Old 03-06-2006, 08:58 PM   #25
Full time employment: Posting here.
 
Join Date: Feb 2006
Posts: 784
Re: baby boomers article

Quote:
Originally Posted by cons
It's time for some tough love. I want you to have a comfortable retirement, doing things that you enjoy and things you've always wanted to do. That may mean dining in some fine restaurants, traveling to the Galapagos Islands to see blue-footed boobies, taking your grandchildren to Hershey, Pa., and living in a spiffy retirement community.
Personally, whenever I see blue-footed boobies I find that's a sign of ill health and not a good kind of booby.
__________________
Cool Dood is offline   Reply With Quote
Re: baby boomers article
Old 03-06-2006, 09:57 PM   #26
Give me a museum and I'll fill it. (Picasso)
Give me a forum ...
cute fuzzy bunny's Avatar
 
Join Date: Dec 2003
Location: Losing my whump
Posts: 22,697
Re: baby boomers article

Quote:
Originally Posted by Cut-Throat
Ben Stein is a pompus idiot!
CT - stop holding back...you've really gotta express your true feelings. Let it out! Save yourself years of therapy!

Quote:
Originally Posted by Cool Dood
Personally, whenever I see blue-footed boobies I find that's a sign of ill health and not a good kind of booby.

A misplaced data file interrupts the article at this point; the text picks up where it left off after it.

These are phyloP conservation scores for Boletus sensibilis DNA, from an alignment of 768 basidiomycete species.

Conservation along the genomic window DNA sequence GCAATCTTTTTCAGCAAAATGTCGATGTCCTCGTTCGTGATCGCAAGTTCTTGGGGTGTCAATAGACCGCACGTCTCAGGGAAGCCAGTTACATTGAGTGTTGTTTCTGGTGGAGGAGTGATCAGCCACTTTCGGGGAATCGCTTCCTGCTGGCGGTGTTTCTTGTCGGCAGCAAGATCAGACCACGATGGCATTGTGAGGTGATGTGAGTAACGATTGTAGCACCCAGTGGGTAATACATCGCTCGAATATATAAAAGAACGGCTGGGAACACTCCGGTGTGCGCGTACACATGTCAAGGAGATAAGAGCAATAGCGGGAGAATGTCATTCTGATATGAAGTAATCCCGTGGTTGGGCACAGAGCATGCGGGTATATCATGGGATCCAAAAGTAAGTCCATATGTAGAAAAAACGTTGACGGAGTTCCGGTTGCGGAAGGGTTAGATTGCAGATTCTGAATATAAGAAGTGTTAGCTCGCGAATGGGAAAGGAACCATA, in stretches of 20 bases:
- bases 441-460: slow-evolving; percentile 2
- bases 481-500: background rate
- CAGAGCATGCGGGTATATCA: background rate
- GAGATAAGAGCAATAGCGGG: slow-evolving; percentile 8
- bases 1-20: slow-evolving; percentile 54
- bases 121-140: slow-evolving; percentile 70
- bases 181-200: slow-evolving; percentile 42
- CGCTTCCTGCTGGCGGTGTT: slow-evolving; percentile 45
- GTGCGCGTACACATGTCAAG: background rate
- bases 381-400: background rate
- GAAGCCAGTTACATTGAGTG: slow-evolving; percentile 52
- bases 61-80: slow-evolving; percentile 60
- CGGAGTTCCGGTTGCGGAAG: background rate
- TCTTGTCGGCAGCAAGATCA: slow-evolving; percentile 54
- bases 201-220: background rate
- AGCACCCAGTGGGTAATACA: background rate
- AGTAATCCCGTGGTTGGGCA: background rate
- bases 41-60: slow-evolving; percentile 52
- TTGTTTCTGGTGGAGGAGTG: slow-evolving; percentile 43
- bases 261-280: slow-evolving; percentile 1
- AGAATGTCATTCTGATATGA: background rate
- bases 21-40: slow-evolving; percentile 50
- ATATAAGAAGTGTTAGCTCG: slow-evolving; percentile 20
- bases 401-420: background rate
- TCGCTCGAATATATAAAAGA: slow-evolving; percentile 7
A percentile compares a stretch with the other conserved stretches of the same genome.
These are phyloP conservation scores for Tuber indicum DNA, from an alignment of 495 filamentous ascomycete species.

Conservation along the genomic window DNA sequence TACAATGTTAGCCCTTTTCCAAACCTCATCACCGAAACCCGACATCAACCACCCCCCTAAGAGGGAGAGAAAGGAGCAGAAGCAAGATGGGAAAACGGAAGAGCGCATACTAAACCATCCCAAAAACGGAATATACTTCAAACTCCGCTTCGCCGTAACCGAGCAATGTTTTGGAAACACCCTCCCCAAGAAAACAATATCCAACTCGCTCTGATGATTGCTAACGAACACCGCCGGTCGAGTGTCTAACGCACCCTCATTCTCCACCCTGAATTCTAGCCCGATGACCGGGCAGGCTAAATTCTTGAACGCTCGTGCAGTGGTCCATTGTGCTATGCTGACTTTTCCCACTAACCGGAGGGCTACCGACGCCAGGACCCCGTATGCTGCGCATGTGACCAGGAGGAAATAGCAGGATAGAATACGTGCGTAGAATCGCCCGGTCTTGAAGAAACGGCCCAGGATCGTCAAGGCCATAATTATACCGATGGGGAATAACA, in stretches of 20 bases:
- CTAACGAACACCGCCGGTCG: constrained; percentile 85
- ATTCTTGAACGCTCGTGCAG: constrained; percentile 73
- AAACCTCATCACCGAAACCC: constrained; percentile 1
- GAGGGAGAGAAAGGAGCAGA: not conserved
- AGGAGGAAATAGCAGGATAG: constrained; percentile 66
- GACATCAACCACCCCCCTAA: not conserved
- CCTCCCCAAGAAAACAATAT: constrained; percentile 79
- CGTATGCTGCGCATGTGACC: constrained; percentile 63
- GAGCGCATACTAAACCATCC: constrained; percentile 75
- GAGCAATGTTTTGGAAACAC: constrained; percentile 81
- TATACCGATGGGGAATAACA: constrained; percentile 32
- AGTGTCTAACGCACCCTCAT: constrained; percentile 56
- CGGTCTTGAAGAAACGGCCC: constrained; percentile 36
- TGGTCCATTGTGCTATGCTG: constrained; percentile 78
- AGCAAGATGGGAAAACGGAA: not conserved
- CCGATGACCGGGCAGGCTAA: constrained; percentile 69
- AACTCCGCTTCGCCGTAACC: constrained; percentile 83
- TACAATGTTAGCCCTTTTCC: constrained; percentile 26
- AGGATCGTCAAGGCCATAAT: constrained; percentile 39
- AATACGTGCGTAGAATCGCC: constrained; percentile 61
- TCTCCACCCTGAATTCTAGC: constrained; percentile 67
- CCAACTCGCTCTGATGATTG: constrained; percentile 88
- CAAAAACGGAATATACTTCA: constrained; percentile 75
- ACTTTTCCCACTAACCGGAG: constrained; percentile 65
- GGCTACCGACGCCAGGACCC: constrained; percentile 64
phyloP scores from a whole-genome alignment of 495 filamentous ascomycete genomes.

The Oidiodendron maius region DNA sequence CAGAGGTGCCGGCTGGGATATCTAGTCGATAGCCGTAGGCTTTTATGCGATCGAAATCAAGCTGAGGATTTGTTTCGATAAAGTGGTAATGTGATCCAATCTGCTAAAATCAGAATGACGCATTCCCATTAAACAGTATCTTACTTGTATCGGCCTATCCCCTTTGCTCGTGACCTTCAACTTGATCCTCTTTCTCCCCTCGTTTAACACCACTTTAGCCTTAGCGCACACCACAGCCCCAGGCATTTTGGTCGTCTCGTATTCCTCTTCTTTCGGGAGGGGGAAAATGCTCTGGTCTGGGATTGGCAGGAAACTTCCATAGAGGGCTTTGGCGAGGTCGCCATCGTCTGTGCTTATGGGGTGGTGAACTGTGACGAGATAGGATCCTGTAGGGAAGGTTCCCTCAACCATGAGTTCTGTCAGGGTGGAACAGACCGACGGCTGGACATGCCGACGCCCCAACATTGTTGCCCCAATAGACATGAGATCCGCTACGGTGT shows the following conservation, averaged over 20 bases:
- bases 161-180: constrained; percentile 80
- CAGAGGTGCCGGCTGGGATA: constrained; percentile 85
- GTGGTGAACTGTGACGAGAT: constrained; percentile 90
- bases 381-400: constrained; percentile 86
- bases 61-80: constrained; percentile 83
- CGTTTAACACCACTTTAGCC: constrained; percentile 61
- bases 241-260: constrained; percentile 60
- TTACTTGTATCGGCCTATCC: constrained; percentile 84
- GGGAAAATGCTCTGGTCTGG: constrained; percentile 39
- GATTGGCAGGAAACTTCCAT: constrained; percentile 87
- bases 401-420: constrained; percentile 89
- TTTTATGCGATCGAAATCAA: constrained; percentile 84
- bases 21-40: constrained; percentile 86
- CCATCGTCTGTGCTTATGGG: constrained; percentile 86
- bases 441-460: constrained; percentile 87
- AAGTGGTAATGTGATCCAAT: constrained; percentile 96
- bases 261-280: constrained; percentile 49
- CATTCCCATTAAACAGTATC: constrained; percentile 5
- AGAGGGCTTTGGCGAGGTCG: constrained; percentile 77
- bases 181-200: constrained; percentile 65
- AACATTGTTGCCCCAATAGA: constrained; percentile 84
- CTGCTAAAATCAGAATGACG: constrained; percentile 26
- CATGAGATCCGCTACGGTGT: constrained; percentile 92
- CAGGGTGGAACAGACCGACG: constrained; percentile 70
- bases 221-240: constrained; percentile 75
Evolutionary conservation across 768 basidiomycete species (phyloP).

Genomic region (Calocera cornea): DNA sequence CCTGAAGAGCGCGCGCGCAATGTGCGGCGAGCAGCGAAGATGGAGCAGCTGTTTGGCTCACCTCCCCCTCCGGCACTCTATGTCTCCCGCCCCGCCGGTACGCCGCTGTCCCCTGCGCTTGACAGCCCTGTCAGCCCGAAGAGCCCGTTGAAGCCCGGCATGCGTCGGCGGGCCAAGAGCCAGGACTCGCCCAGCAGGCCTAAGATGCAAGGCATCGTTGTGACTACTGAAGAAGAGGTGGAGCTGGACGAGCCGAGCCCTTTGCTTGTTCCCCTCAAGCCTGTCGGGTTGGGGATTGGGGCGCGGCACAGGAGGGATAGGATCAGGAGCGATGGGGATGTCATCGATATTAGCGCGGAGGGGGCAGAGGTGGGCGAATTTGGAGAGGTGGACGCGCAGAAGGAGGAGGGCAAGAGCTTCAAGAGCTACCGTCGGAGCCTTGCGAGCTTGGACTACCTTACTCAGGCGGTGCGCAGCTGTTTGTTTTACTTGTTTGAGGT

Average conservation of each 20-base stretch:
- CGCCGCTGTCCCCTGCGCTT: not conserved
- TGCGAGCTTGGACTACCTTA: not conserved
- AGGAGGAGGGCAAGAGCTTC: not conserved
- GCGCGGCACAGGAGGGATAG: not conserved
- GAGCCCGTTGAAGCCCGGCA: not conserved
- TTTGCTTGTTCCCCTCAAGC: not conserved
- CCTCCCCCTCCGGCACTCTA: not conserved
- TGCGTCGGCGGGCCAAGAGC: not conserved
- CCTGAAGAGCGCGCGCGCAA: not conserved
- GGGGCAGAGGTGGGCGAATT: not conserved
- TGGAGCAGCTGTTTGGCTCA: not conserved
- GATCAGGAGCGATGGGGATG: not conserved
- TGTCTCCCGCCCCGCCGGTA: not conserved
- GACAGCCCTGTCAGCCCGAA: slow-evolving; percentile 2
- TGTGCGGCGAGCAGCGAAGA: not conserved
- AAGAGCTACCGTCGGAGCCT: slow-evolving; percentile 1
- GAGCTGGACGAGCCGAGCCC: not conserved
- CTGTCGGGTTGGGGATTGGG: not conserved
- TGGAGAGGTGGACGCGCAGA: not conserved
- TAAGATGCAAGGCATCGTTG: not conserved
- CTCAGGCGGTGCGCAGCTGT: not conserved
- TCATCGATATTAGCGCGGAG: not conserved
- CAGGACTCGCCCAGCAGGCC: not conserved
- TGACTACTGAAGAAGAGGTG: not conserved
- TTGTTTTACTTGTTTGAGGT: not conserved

Ok, its not just me that thought that. I think thats good... :|
__________________
Be fearful when others are greedy, and greedy when others are fearful. Just another form of "buy low, sell high" for those who have trouble with things. This rule is not universal. Do not buy a 1973 Pinto because everyone else is afraid of it.
cute fuzzy bunny is offline   Reply With Quote
Re: baby boomers article
Old 03-08-2006, 11:16 AM   #27
Recycles dryer sheets
starry night's Avatar
 
Join Date: Mar 2006
Posts: 86
Re: baby boomers article

Another good source for info on coming retirement/boomer crisis is Brookings Institute (www.brook.edu). They have all kinds of projects, analyses, reports. Try searching for topics "Retirement", etc.
__________________
The best things in life aren't THINGS!
starry night is offline   Reply With Quote
Re: baby boomers article
Old 03-08-2006, 12:39 PM   #28
Thinks s/he gets paid by the post
ladelfina's Avatar
 
Join Date: Oct 2005
Posts: 2,713
Re: baby boomers article

Quote:
Sometimes I feel I should take my pile of marbles and move to another "younger" country...i.e. one that doesn't have the same oncoming trainwreck of demographics...course I don't know what country that would be.
Ask HaHa! Of course, in the US, it's the immigrants who are coming in working and and in particular birthin' all the babies who are going to pay into SS in the future... (By that measure, maybe we aren't letting enough people in.)

---
I was just reading "How to Retire Early and Live Well with Less than a Million Dollars". One weird thing in the book was the author's premise that once boomers start retiring en masse, the consequent withdrawal from the stock market will lead to an overall decline in prices.

With the low numbers everyone is citing for retirement savings, is this likely? Does anyone know what percentage of the US market is held by pension plans and individuals, say 45-50 and over? Who holds the rest?